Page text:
meh, didn't love it. liked reading about plimpton but didn't like the set-up of scattered anecdotes by people who knew him
Christina
Nov 13, 2008 rated it liked it
This was interesting, but maybe not as well done as George would have done it himself.
Joe
Dec 07, 2008 rated it really liked it
5 stars for George himself, but only 3 stars for a pretty lightweight read. Carry the one...
Robert
Dec 02, 2008 rated it it was amazing
As I read this book, I was reminded of James Thurber's Walter Mitty who escaped the boredom of his life and the miseries of his marriage by imagining himself in all sorts of situations that are far more exciting and (especially) much more glamorous. Having an equally active imagination, George also proceeded to do (or at least attempt to do) whatever seemed like "fun" while living an already exciting and glamorous life that included relationships with those who share their reminiscences and obse ...more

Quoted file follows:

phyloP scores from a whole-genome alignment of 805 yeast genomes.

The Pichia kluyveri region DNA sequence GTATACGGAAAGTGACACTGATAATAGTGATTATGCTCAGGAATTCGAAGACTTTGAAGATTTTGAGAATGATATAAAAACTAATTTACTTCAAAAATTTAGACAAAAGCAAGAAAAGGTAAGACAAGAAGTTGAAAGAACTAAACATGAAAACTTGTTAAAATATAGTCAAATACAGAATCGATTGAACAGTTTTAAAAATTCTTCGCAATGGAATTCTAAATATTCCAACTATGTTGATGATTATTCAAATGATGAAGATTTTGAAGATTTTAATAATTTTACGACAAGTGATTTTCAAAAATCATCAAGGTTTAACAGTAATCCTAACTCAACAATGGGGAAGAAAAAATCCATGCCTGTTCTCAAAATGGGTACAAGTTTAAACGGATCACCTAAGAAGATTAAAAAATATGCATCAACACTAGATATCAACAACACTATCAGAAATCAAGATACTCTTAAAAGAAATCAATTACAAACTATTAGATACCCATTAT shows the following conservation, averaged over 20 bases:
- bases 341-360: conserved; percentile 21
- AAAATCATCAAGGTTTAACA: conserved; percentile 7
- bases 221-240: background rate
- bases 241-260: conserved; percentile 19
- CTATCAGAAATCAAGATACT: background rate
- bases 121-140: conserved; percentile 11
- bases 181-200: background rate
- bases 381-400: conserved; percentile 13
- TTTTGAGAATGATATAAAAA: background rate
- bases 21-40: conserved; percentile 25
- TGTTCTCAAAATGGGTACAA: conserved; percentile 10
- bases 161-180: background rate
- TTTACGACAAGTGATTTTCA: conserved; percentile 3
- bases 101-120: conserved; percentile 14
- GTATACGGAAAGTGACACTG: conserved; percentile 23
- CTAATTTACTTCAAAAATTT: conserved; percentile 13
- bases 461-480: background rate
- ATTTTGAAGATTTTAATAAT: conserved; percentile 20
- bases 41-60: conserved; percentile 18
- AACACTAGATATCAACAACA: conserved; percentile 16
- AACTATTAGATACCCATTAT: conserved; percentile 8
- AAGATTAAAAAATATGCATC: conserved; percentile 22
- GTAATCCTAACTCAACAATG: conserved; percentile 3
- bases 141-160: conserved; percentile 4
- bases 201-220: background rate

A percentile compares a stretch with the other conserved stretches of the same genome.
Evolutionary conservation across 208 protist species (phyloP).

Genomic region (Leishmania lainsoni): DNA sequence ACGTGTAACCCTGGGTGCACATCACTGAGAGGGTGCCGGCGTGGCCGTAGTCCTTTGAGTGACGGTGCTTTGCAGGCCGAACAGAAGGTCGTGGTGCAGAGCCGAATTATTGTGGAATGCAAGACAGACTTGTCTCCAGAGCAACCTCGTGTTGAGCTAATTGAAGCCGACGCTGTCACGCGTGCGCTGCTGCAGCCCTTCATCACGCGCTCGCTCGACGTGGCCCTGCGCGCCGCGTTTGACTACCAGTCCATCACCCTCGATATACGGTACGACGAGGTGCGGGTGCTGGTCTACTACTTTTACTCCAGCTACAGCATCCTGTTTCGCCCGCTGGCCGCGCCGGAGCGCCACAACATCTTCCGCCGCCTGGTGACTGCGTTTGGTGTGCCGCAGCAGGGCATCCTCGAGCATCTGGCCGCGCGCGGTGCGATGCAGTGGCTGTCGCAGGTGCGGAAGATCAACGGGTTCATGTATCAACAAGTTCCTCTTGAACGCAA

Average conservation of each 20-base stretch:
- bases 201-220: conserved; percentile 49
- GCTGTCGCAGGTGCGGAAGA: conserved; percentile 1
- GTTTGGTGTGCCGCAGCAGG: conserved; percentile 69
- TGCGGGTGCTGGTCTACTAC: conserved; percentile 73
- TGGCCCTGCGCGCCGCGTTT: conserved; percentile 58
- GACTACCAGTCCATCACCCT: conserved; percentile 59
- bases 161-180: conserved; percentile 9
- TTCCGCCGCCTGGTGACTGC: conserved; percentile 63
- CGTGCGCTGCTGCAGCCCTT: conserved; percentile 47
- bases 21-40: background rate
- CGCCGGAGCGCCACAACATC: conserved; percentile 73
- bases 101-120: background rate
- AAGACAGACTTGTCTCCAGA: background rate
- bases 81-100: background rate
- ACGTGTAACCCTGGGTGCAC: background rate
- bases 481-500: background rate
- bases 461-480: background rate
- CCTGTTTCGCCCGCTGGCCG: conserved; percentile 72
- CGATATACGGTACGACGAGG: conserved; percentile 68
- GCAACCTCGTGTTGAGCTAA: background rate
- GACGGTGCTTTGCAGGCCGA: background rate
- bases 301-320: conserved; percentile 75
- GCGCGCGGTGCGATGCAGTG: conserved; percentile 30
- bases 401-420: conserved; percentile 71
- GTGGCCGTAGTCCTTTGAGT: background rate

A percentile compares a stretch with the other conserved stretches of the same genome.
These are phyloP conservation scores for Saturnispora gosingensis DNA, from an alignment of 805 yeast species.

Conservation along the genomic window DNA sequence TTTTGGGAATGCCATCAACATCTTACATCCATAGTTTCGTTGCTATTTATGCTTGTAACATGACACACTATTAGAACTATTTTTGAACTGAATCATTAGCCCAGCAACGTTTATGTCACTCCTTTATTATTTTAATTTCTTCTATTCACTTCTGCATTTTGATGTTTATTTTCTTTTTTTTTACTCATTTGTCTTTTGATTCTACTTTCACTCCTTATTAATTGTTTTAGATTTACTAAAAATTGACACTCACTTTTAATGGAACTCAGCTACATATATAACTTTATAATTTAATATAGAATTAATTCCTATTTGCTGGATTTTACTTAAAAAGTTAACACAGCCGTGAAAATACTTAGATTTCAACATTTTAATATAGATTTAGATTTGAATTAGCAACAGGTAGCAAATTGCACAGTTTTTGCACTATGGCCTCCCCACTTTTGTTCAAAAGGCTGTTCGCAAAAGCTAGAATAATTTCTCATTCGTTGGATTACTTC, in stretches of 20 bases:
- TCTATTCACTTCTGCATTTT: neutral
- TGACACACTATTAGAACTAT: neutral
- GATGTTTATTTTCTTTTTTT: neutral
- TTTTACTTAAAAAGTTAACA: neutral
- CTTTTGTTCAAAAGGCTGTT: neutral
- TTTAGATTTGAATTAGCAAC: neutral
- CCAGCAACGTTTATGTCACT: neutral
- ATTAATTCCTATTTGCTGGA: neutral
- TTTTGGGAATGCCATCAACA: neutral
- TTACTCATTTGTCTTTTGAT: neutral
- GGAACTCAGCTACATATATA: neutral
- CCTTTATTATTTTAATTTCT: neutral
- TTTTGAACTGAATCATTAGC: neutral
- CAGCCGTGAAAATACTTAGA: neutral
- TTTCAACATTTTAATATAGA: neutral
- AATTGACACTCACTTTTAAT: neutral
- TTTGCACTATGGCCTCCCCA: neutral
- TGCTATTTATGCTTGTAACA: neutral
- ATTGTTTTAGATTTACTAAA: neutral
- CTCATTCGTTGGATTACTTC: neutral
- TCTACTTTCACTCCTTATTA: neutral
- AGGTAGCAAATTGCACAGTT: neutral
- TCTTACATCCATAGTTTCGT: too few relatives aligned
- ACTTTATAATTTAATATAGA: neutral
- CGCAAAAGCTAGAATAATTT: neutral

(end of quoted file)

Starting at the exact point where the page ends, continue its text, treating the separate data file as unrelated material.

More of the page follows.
Kent
Nov 16, 2008 rated it it was amazing
A terrific recounting of a life richly lived but always wanting, George Being George is structured as an oral history of George Plimpton's life. Rather than take the form of a traditional narrative, the book is a collection of brief anecdotes, observations and snippets harvested from interviews with Plimpton's friends and associates from his youth on the Upper East Side, to his New England schooling, the founding of the Paris Review, the assasination of Bobby Kennedy and Plimpton's growing celeb ...more
Martin
Dec 17, 2008 rated it it was ok
Ok. I really really wanted to love this. Have always been a big fan of Plimpton the writer as well as Plimpton the raconteur, Plimpton "the brand"...but sad to say this book just did not grab me at all...in fact i was only able to get about two thirds of the way through it (if that) before giving up. It mostly had to do with the way it was put together...brief one or two paragraph recollections on a variety of topics from various (dozens) former colleagues, co-workers, friends, lovers, spouses, ...more